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Response to Coventina (Original post)

Sun Nov 3, 2019, 10:24 AM

6. This The Nation article delves into Nazism and similar in Germany

The Neo-Nazi Murder Haunting Germany
The assassination of a local politician is waking up the country to the threat of the radical right.
https://www.thenation.com/article/neo-nazi-germany/

After discussing the above ...

Whatever we eventually learn as the investigation of Ernst proceeds, experts on right-wing extremism have long suspected that the Office of Constitutional Protection isn’t living up to its name. Most notoriously, the office and the country’s other security services failed to stop a series of murders of immigrants from 2000 to 2007 by a terrorist cell called the National Socialist Underground. “There’s been a tendency to underestimate the potential for right-wing terror for a long time,” said Kai Arzheimer, a professor of politics at the University of Mainz who studies right-wing parties.

There has also been a disturbing wave of violence against local officials. There was Henriette Reker, who was seriously wounded in a knife attack during her successful 2015 campaign for mayor of Cologne. There was a small-town mayor in eastern Germany, Markus Nierth, who resigned in 2015 after a neo-Nazi demonstration outside his house. “Papa, I’m afraid of the Nazis,” his young son told him. There was a Social Democratic leader in the town of Bocholt, Thomas Purwin, who stepped down in December 2016 after threats to his family. There was another small-town mayor, Andreas Hollstein, who was stabbed in November 2017 by a man shouting about refugees.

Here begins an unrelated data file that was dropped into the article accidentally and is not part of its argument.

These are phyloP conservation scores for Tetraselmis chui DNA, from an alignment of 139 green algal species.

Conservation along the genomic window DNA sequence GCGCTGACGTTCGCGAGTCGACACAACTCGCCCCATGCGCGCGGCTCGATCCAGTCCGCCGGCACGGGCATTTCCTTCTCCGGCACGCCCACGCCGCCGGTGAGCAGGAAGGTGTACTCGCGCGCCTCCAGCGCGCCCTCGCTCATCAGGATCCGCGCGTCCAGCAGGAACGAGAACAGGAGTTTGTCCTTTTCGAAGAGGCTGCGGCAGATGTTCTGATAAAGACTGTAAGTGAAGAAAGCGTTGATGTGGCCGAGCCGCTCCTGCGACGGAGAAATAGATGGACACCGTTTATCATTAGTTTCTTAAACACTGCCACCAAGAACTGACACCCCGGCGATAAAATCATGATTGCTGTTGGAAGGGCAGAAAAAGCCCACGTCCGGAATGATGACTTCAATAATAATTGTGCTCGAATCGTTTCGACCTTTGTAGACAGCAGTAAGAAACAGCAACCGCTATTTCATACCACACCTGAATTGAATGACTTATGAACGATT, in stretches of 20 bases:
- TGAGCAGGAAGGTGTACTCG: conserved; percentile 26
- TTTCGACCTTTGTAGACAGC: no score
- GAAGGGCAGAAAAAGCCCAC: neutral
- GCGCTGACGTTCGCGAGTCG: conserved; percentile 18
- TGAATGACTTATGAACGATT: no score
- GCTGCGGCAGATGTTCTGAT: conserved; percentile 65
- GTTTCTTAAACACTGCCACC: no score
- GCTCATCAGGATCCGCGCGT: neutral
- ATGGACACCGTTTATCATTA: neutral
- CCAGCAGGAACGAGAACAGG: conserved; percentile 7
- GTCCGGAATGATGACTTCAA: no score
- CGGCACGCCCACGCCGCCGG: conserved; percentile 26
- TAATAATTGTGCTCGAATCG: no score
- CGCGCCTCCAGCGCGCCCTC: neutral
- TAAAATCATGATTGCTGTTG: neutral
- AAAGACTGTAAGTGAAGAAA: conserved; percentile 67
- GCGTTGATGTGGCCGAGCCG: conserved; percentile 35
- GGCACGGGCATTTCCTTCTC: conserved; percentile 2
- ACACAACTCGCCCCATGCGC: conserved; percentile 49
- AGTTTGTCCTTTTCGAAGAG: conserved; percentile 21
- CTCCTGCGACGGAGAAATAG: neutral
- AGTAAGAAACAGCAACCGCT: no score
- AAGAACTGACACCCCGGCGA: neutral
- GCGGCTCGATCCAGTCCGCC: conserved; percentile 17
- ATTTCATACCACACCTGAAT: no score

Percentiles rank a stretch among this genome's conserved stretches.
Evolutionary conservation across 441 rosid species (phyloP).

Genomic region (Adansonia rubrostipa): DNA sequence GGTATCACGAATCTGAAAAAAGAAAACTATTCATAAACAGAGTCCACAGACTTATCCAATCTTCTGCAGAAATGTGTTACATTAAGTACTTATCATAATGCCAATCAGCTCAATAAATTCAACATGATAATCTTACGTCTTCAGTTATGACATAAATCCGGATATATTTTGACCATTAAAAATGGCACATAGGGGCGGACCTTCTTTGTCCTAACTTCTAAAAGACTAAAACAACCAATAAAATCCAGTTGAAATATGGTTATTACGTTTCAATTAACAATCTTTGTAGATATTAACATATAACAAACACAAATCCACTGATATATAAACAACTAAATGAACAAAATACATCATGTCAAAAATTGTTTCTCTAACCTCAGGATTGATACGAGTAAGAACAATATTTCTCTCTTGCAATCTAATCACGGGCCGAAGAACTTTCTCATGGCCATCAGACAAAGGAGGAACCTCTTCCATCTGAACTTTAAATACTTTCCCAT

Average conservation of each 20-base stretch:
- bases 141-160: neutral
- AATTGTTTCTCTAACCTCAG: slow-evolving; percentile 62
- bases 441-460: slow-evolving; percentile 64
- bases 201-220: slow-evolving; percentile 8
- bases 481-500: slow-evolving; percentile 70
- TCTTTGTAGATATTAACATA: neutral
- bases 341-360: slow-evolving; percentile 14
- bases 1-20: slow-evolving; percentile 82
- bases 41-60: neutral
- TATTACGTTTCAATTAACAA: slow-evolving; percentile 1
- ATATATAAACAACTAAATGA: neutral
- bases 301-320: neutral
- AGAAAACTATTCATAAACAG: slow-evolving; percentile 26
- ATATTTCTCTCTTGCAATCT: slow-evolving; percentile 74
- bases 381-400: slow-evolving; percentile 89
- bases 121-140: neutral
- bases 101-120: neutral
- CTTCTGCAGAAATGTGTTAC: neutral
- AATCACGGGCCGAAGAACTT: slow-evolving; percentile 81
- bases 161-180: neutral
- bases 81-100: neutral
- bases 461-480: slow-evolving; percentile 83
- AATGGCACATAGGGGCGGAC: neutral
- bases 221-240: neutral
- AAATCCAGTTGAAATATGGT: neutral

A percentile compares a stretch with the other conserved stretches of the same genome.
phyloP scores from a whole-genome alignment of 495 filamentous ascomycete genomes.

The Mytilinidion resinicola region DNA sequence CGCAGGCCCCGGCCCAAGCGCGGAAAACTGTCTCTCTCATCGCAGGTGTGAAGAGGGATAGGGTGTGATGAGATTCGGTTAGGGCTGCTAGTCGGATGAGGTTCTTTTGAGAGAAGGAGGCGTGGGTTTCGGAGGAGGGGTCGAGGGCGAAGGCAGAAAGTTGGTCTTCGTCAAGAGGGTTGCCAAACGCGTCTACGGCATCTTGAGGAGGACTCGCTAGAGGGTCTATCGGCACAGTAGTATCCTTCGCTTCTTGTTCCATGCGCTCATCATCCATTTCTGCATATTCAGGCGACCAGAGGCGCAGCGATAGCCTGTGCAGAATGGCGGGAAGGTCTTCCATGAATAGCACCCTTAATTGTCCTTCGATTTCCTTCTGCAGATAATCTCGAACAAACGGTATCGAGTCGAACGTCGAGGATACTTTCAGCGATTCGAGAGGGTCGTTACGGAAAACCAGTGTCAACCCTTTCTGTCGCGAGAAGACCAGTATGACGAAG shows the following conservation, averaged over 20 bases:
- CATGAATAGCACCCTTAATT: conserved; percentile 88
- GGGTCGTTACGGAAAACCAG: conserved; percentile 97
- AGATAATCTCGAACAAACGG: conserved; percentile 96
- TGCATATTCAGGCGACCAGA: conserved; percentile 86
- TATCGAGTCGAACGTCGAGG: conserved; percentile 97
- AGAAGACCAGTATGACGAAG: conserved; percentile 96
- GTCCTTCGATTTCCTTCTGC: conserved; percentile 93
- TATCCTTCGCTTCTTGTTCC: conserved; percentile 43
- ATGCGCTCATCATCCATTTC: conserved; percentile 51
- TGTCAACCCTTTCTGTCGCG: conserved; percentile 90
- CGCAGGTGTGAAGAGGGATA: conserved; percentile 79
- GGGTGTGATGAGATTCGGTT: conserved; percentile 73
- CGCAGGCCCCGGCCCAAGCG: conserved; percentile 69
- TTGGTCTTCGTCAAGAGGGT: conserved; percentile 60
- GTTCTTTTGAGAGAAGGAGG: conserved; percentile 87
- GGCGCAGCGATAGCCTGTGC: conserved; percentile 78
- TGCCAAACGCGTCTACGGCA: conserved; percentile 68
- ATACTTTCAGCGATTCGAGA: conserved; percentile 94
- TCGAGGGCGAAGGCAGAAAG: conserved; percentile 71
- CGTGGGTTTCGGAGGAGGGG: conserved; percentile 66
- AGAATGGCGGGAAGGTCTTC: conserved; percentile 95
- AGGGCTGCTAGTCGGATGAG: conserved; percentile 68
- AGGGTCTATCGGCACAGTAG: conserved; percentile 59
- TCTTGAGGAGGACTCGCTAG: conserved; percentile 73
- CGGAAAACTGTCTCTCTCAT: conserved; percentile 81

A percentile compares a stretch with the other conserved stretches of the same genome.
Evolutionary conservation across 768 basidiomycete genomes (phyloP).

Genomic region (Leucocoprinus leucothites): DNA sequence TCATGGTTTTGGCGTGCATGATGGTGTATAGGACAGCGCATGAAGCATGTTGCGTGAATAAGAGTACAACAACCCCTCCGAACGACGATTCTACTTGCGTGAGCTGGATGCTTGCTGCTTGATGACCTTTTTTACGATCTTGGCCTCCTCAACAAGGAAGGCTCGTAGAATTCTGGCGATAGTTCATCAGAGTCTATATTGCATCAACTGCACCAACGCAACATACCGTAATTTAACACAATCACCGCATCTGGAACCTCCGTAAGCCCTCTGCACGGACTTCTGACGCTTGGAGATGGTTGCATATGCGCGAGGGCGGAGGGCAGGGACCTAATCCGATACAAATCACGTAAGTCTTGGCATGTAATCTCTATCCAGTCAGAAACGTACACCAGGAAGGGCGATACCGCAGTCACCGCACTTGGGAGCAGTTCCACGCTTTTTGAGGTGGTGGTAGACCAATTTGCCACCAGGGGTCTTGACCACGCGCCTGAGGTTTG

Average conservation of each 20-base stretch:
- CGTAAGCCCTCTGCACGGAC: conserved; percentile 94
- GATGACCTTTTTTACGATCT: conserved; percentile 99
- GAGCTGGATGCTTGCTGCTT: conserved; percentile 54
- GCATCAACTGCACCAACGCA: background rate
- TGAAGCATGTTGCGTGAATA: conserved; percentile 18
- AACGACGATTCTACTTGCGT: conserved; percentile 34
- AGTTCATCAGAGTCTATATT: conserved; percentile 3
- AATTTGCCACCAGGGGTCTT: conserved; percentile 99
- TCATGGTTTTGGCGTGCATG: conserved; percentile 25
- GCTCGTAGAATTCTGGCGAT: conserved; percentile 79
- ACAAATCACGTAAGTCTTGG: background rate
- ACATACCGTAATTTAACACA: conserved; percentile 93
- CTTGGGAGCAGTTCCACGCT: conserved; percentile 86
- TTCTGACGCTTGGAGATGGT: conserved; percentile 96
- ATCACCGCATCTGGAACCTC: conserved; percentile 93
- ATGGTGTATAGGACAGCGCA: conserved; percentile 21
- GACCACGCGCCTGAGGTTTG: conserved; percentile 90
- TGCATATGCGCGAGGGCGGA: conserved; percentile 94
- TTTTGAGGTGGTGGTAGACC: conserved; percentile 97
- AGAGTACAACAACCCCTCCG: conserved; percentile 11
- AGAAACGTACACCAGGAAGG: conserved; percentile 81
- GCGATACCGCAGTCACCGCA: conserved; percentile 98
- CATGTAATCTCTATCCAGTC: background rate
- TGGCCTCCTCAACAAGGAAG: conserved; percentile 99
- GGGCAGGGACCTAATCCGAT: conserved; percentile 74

This list could continue: The Association of German Cities says 40 percent of city council members and 20 percent of mayors in Germany reported having received threats. In 2018 more than 1,200 crimes were recorded against local officials.

...

All of this news is bad, but it gets worse, because for the first time since 1945, there is now a strong right-wing party in German politics, the Alternative für Deutschland (AfD). It has the third-largest caucus in the federal Bundestag and is represented in all 16 state parliaments. And in recent state elections in eastern Germany, it made further inroads. The AfD thus achieved something that its postwar extremist precursors never did: It has brought the far right back into everyday political life.

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Coventina Nov 2019 OP
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